With broadband wireless as an end user option, one moves into the reality of access to the Internet being available from any where at anytime under almost any condition. Given the cost and time necessary for the installation of fiber-based local loop infrastructure wireless is becoming a more and more viable local loop alternative. On January 5, 2000 Advanced Radio Telecom announced deployment of 100 megabit per second IP network to connect high speed business LANs to backbones across the US. The ART broadband MANs will be deployed by years end in ten cities across the US. They will use Cisco supplied Ethernet routing and switching products and configure its MANs in a self healing ring architecture "capable of providing 200 Mbps of total bandwidth on its bi-directional paths.'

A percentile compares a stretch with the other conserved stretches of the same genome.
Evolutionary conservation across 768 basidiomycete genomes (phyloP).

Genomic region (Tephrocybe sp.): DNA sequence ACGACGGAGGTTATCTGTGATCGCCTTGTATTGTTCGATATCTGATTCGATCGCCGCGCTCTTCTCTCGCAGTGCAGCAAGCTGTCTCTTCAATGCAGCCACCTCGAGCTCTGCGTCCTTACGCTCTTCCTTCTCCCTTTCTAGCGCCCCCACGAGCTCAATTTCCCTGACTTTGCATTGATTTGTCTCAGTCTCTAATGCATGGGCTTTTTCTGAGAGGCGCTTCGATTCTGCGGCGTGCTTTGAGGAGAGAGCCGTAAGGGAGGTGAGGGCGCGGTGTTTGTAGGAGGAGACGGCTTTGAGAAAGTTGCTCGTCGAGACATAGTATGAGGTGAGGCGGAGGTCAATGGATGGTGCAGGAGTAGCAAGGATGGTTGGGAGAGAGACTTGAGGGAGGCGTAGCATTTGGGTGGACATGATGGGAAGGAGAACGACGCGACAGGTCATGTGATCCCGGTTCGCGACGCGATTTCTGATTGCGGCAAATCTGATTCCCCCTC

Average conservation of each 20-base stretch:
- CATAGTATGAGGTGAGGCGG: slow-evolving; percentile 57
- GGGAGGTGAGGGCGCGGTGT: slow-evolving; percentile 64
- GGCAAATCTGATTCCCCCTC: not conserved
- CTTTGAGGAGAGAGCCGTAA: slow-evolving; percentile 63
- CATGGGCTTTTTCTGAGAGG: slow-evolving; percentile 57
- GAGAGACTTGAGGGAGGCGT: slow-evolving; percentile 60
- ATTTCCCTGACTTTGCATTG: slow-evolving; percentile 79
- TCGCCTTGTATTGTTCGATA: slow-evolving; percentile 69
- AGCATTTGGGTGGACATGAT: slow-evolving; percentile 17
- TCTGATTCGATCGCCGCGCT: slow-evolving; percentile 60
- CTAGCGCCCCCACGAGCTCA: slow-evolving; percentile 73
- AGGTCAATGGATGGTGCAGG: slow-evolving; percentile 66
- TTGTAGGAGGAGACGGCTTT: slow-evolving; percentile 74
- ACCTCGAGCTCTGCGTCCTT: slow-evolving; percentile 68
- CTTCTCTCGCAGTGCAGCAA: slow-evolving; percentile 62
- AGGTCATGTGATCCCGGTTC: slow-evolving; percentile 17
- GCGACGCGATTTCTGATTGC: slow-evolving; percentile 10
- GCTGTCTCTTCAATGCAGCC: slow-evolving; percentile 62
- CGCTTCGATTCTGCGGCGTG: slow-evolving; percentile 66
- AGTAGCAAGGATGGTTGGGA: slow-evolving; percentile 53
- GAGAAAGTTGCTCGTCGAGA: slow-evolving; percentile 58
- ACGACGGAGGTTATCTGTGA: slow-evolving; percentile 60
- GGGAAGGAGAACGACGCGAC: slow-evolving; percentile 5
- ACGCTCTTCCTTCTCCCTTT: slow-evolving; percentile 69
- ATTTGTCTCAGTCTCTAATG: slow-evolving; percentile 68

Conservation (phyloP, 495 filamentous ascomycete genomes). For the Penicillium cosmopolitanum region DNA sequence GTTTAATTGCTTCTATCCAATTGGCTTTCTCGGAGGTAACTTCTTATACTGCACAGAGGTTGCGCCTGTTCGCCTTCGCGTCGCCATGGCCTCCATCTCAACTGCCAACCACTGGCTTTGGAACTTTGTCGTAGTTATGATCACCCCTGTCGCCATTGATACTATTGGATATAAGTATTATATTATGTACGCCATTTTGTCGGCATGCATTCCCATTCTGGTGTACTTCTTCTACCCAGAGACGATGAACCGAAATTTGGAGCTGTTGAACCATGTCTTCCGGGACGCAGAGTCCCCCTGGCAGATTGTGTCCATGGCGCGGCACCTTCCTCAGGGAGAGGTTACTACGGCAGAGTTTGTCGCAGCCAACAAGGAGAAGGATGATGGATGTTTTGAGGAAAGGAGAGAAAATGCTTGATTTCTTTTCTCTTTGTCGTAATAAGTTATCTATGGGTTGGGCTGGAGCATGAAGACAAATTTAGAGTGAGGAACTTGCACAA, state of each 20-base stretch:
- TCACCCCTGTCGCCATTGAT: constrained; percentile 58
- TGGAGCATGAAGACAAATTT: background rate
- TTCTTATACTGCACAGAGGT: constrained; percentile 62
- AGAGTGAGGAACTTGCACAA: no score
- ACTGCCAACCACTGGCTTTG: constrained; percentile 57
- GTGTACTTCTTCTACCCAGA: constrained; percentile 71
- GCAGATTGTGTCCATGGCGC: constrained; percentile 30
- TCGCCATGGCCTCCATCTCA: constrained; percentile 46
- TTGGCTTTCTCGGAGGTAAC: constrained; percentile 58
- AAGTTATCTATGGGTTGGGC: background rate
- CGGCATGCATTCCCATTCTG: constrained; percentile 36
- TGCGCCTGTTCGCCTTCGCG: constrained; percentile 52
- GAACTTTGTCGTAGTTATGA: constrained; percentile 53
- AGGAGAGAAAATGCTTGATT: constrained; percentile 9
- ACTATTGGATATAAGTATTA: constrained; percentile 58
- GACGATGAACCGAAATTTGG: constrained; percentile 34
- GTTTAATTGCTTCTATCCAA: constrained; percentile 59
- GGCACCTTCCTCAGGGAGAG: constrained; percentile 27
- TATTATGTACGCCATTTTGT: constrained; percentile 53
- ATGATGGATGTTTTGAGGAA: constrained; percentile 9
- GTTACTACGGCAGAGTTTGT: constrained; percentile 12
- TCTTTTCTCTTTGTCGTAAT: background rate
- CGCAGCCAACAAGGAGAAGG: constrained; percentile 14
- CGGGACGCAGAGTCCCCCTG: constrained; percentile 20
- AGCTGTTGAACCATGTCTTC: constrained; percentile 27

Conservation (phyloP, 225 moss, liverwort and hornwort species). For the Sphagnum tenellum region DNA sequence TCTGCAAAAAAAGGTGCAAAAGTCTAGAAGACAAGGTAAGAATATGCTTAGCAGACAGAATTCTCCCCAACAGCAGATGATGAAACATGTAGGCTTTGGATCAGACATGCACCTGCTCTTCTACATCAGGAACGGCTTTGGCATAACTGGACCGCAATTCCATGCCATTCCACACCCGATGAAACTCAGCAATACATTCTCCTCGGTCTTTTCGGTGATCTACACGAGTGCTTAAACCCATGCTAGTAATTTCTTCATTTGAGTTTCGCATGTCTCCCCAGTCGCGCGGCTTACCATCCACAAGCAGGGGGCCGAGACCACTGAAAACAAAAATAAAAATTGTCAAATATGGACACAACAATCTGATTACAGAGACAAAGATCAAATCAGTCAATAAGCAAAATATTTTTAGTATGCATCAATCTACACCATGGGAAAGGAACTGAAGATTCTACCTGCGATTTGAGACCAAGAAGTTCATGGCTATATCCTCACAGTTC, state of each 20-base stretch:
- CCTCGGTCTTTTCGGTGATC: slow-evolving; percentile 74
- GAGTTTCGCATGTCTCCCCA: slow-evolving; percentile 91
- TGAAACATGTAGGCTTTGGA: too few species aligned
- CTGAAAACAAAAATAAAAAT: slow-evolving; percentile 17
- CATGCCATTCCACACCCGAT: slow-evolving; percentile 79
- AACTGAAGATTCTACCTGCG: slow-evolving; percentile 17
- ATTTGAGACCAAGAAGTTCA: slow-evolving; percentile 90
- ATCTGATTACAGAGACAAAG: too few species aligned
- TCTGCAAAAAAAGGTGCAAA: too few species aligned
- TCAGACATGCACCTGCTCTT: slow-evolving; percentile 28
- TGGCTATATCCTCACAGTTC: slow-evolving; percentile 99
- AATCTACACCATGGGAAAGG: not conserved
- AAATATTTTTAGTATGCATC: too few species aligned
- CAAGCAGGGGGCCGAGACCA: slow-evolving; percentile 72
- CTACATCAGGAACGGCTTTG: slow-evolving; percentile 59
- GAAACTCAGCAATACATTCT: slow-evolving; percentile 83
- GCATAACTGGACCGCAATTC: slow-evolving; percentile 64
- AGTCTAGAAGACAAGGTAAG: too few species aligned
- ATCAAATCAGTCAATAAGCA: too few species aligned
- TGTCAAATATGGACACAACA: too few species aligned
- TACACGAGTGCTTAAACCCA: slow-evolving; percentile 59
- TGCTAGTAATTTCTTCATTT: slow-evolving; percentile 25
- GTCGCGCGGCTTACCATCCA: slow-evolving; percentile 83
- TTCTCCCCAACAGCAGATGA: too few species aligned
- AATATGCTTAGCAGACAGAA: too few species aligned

According to George Gilder, the growth of these systems will be sustained by the introduction, 12 to 24 months from now, of chipsets based on Qualcomm's 2.4 megabit per second HDR data transmission technology that is a flavor of TDMA running in unused CDMA channels. According to Brodsky: "HDR is CDMA; there may be some time-sharing going on, but it would be misleading to call it "TDMA." It would be more accurate to say HDR runs on separate channels that can be either in the cellular/PCS spectrum or outside that spectrum. Saying "unused channels" suggests it borrows channels from the voice system." Cellular coverage in the US has evolved to the state where basically any customer can roam nationwide by using an analogue phone that is also either CDMA or TDMA compatible. Finally Brodsky is optimistic about the capability of a company like Cisco to sell wireless spread spectrum equipment to ISPs who could use it to by pass the LECs local loop strangle hold.